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Issue Details: First known date: 2010... 2010 Toxic Flowers : Randolph Stow's Unfused Horizons
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'In the Preface to his 1982 revision of To The Islands (first published 1958), Randolph Stow describes himself as a 'fanatical realist'. Re-reading Stow's texts suggests that if Stow's realism is 'fanatical', it is so because his writing continually, if unobtrusively, foregrounds language as that which mediates reality. We read the reflexiveness of Stow's texts more readily when we are paying attention to their intertextuality, along with their use of devices such as mise en abyme and cinematic or theatrical tableau, and sign making. One prominent sign in the Stow oeuvre is that of flowers as offerings. Whether presented to God, self or another person, flowers are at best ambiguous gifts, nuanced with various kinds of toxicity. This article discusses two examples. In the first, verbal 'flowers', part of an ancient children's dancing game, are embraced as if they were real by the protagonist of Stow's first novel, A Haunted Land (1956). In the second, from Tourmaline (1963), flowers on the altar of a ruined church correlate with the mysticism of a saint-like Aboriginal woman, Gloria Day; but also with the estranging dominance of the white settler-invader culture. The remainder of the article discusses the 'toxic flowers' of Charles Baudelaire's poem-cycle Les Fleurs du Mal (Flowers of Evil) as the informing intertext of Stow's To The Islands. The article reads intertexts as Gadamerian 'horizons', that are continually revised.' (Author's abstract)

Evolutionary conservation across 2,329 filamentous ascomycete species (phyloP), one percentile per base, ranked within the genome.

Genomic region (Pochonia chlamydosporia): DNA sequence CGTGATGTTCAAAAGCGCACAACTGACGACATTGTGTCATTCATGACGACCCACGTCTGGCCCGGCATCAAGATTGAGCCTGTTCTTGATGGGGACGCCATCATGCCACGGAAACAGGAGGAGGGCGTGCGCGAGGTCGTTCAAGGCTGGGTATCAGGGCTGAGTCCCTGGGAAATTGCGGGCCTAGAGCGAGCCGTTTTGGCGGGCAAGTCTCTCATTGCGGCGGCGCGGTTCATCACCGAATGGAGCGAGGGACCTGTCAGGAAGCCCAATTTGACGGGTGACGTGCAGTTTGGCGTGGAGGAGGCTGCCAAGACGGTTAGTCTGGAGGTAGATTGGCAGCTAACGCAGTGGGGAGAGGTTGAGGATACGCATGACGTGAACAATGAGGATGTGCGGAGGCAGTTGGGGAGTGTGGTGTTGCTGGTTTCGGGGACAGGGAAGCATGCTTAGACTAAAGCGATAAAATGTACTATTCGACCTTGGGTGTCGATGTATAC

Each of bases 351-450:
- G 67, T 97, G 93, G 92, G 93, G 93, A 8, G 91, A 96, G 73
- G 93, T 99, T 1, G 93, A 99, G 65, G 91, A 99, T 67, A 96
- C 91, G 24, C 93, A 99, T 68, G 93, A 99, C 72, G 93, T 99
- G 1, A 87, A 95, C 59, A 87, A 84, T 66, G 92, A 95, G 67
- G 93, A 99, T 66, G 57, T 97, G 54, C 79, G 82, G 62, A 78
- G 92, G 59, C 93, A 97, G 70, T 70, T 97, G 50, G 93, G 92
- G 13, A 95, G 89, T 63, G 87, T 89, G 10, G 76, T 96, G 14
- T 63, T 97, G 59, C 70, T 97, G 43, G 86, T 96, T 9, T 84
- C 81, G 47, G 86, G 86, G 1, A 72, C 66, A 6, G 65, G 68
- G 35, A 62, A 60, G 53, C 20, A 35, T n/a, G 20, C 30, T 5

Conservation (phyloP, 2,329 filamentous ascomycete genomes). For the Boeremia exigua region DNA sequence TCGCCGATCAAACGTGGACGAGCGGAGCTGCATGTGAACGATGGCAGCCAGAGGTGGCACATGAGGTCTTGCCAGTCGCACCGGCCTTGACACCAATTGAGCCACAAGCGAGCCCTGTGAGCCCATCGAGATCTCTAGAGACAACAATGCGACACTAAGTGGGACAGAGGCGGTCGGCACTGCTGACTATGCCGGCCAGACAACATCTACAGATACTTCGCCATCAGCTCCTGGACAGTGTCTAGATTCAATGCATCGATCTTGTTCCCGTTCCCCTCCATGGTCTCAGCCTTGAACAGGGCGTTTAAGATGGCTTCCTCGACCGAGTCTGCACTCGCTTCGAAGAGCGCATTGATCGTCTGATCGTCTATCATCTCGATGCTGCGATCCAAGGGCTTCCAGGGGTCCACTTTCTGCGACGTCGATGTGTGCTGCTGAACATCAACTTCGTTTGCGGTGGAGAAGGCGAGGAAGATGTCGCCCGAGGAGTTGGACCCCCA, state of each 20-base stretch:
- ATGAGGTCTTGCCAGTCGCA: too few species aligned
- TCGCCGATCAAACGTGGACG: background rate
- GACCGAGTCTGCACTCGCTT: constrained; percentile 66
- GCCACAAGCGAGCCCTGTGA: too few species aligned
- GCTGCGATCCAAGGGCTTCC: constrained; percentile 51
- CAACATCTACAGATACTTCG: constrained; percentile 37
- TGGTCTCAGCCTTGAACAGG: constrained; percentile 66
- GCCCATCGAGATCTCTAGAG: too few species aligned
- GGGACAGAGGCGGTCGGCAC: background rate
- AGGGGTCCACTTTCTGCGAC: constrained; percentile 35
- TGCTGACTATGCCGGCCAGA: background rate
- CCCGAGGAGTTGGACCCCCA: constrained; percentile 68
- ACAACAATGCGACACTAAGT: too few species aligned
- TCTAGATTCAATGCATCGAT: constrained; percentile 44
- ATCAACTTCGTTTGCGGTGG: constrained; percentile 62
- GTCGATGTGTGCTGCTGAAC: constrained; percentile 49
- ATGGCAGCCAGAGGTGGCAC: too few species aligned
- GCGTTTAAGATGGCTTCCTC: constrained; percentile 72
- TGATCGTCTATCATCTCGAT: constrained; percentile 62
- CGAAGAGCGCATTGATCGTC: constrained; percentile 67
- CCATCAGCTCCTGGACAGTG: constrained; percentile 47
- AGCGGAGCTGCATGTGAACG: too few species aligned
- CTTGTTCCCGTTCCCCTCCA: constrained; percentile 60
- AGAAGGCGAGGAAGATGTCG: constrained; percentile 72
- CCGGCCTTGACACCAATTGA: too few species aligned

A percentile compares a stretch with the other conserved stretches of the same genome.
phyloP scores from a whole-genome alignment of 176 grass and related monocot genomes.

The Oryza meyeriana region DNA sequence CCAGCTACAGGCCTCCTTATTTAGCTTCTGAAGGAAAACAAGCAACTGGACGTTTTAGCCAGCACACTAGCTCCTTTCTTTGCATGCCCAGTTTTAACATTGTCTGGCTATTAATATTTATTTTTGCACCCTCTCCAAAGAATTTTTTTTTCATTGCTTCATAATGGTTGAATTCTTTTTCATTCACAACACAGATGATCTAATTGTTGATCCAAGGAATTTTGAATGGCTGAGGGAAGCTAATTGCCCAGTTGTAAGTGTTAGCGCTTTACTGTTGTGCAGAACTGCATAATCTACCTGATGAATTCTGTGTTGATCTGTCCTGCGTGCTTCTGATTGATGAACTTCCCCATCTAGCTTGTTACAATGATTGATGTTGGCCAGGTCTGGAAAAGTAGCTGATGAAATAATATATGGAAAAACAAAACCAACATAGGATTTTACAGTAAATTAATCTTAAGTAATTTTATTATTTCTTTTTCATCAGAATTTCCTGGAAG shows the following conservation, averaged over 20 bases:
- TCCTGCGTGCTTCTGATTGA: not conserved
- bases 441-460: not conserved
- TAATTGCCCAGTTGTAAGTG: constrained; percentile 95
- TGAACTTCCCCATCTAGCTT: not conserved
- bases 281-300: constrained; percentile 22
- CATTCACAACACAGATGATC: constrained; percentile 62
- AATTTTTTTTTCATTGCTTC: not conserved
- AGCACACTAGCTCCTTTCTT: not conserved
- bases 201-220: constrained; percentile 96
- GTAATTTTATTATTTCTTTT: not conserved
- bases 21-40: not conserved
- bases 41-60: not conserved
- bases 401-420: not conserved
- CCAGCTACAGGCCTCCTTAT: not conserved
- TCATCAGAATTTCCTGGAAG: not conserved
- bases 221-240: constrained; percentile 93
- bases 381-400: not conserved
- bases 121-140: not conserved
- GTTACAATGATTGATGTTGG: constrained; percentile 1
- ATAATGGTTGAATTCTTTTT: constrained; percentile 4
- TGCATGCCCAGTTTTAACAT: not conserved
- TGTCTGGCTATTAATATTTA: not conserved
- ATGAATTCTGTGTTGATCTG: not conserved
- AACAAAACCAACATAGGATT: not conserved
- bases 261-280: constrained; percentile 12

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  • Appears in:
    y separately published work icon JASAL Journal of the Association for the Study of Australian Literature; Currents, Cross-Currents, Undercurrents no. 10 2010 Z1751152 2010 periodical issue 2010
Last amended 24 Jan 2011 13:33:47
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